Dewi Lake Wales

Wales' Dewi Lake during the Autumn International match at the Principality Stadium, Cardiff. Picture date: Saturday November 4, 2023. (Photo by Joe Giddens/PA Images via Getty Images)

Dewi Lake To Tear It Up With Best Buddies And Rivals For Wales No.2 Spot

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By Simon Thomas

Having spent a World Cup campaign of highs and lows vying with Elliot Dee and Ryan Elias for the Wales hooking berth, Dewi Lake is now ready to resume battle with his rivals on the URC stage.

This Saturday, he travels to Rodney Parade with the Ospreys for a derby clash against Dee’s Dragons and then, eight days later, it will be a home encounter with Elias’ Scarlets.

“I’ve got Elliot and Ryan two weeks on the bounce now – two blokes who I spent every day with for five months, throwing, talking to each other about off-field stuff,” said Lake.

“I don’t think there’s anything we don’t know about each other!

“The three of us have a good relationship working together.

“It will be strange to stand opposite them in the scrum and think I’ve got to try and get the better of them.

“But that’s why we play the game. Everyone likes the competition side of things and we all see it that way.

“I am sure everyone has got friends in different regions, but once you are on that field in different jerseys that gets parked for 80 minutes.

“You are rivals for that bit of time and I will try my best to beat my opposite man, always. That’s just how it goes, that’s the game. I am looking forward to playing them.”

The hooking battles will be among a number of encounters between players who were together for an extended spell amid Wales’ World Cup crusade.

“We got each other through some dark places with the training camps in Switzerland and Turkey where it was really hard and we were all battering each other,” said Lake.

“Then going undefeated through four group games out in France, putting a record score on Australia, you are only going to get tighter as a group. Little things bring you closer, being together pretty much every minute of every day,

“Five months is a long time to spend away from family and away from kids in some cases. So we were very much a tight knit group because we needed to lean on each other sometimes.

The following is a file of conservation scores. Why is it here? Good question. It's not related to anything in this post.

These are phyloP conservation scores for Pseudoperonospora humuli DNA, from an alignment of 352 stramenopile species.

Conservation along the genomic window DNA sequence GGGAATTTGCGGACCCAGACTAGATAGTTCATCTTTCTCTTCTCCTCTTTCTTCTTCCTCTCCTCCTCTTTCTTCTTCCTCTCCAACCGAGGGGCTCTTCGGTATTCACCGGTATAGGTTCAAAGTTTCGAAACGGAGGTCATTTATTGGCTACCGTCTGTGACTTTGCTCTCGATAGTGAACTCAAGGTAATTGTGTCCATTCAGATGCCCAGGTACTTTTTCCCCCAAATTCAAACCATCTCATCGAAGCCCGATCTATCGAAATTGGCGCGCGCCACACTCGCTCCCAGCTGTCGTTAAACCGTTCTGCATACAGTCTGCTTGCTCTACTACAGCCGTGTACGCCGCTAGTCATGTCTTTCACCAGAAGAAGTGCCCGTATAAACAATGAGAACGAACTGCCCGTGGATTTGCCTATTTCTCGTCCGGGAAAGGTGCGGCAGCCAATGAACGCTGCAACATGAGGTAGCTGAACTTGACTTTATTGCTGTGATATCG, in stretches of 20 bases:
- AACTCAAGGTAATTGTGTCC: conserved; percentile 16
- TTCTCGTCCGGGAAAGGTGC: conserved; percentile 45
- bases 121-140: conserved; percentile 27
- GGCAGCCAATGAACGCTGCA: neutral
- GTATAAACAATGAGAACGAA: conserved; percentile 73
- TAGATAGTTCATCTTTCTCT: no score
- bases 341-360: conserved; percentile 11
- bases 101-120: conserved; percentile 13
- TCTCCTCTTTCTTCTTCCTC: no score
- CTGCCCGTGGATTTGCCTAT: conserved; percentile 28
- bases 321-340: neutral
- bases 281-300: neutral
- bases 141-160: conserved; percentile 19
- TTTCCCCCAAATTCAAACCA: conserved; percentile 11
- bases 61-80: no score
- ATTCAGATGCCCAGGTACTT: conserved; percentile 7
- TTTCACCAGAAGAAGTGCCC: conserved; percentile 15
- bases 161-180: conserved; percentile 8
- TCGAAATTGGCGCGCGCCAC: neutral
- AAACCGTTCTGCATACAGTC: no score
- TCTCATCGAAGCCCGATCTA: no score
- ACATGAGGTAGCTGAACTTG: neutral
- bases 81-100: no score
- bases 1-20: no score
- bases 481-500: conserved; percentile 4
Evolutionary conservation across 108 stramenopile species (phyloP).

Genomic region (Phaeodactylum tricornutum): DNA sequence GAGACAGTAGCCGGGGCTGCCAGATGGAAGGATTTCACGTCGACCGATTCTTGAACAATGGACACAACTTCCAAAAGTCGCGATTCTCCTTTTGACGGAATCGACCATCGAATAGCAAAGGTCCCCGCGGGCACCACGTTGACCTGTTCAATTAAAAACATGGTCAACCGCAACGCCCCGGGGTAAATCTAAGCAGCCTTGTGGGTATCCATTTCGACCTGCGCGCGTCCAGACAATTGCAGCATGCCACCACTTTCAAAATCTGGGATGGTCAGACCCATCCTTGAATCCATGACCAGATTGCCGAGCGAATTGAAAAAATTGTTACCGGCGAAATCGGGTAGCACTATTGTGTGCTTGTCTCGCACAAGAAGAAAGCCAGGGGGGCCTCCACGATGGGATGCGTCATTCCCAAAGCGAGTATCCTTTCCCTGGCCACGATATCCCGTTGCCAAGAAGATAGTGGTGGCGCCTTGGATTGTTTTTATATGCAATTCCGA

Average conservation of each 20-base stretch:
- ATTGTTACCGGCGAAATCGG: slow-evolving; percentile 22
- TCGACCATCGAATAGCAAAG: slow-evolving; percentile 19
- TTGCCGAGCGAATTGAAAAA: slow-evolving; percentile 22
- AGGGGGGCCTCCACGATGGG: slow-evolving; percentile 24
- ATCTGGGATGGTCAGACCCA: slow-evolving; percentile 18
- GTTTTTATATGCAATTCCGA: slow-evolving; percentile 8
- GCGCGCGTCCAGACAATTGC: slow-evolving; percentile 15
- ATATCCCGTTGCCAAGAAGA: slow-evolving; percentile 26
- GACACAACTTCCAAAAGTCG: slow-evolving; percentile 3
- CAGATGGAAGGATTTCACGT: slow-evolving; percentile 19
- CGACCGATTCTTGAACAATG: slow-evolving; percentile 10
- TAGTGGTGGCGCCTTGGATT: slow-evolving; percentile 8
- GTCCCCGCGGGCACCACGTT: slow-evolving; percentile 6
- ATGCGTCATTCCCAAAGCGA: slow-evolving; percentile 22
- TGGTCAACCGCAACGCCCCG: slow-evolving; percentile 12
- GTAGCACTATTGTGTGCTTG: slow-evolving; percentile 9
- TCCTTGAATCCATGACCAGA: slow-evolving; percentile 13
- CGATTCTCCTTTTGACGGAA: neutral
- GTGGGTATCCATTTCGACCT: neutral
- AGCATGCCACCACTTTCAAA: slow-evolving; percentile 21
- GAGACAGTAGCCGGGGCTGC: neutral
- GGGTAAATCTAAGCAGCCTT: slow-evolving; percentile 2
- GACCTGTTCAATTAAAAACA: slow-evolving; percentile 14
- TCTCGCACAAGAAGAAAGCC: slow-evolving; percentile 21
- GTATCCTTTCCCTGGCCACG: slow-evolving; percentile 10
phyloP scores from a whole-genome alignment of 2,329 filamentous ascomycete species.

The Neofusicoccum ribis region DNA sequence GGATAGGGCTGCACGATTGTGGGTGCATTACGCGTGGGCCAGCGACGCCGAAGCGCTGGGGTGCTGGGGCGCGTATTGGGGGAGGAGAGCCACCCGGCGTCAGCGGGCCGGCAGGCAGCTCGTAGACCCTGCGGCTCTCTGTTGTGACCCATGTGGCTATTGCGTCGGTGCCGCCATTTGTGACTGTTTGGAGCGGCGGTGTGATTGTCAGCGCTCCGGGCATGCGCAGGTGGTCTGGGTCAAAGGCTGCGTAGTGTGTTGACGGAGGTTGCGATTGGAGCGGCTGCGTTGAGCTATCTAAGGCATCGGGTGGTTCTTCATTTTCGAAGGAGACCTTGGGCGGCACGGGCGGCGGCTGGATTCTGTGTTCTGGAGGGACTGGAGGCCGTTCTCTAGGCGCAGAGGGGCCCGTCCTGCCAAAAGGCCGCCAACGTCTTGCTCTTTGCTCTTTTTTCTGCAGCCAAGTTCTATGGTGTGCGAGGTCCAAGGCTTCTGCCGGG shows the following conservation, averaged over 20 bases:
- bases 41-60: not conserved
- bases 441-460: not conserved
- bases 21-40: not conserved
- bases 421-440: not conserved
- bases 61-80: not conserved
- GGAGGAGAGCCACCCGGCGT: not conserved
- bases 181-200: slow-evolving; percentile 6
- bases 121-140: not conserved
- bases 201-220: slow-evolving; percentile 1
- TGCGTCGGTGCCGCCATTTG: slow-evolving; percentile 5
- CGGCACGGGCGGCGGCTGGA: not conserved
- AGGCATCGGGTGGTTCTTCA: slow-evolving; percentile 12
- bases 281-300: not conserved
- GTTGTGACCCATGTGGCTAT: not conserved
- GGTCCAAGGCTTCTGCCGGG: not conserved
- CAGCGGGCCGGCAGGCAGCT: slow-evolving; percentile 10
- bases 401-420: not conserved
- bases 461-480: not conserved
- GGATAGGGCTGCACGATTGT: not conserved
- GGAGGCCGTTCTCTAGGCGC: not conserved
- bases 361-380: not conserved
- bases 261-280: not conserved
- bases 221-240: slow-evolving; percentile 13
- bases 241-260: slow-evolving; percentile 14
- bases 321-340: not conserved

“You do become close with each other, you do become tight, so it will be a bit strange to run out against them.

“But it will be fun. There will probably be a bit of banter thrown around on the field, having spent five months with everyone.

“They probably know the little details about who you are, what makes you tick and what to try and get in your head with.”

With the dust having now settled on the World Cup, Lake is able to reflect on what was a real rollercoaster time for him.

He was made co-captain for the tournament along with fellow Ospreys forward Jac Morgan and was selected to skipper Wales for the first time in the warm-up game against England at Twickenham – only to suffer a medial knee ligament injury early on.

“It was a grade three tear and I was told I would be out for 12 weeks, so I thought my World Cup was gone basically,” he reveals.

“But I worked hard with the physios, we just did everything we could and got it down to three or four weeks. I’m not sure how it happened, but I somehow got through.”

However, it did mean Lake missing the opening group match against Fiji and he was then having to play catch-up, with Elias and Dee having gone well in his absence.

In the end, he was limited to two starts – against Portugal and Georgia – and wasn’t involved in the 40-6 victory over Australia, while there was the disappointment of the quarter-final defeat to Argentina.

Yet he remains pretty philosophical about the whole experience.

“I look back and there are fond memories and probably some tough times as well,” he says.

“It was up and down. I’d have loved to have gone further or done more or however you want to put it. But, at one point, there was a realistic chance I wasn’t going at all.

“So I am grateful that I got to be involved in a World Cup and captain Wales in a World Cup game.

“I missed out on Australia, but I couldn’t complain with Ryan and Elliot having played the way they did against Fiji. They didn’t do anything wrong to lose their spots.

“To go from where I was after the England match to even being able to go to the World Cup is probably why I don’t look at it like I am gutted I didn’t start this, this and this.

“I am happy I went because I could have missed out on that experience.”

Now the 12-cap Lake has returned to domestic duties, getting up to speed with life at the Ospreys once more.

“You go back to your club and calls are different, things have changed around the place,” he says.

“There are new faces in, a lot of young boys. You kind of come back and are like ‘Hang on, who are all you?’

“It does feel a bit strange, as if you are somewhere new that you shouldn’t be.

“But it’s been awesome coming back and all the boys have helped get us ready with calls and preparation.”

Lake certainly hit the ground running on his Ospreys return last weekend, making a Round 4 best 17 carries in the close-fought BKT URC defeat to Glasgow.

Now it’s on to the Dragons and the Scarlets.

“The Welsh derbies are always great to play in,” said the 24-year-old.

“You know everyone on the field, you know their game and it’s nice to get one up on the other Welsh regions.

“The atmosphere around the games is always very good. We are going into a period now where we’ve got quite a lot of them coming up, so it would be nice to start the first one off with a bang against the Dragons. I am definitely looking forward to playing against the boys.”

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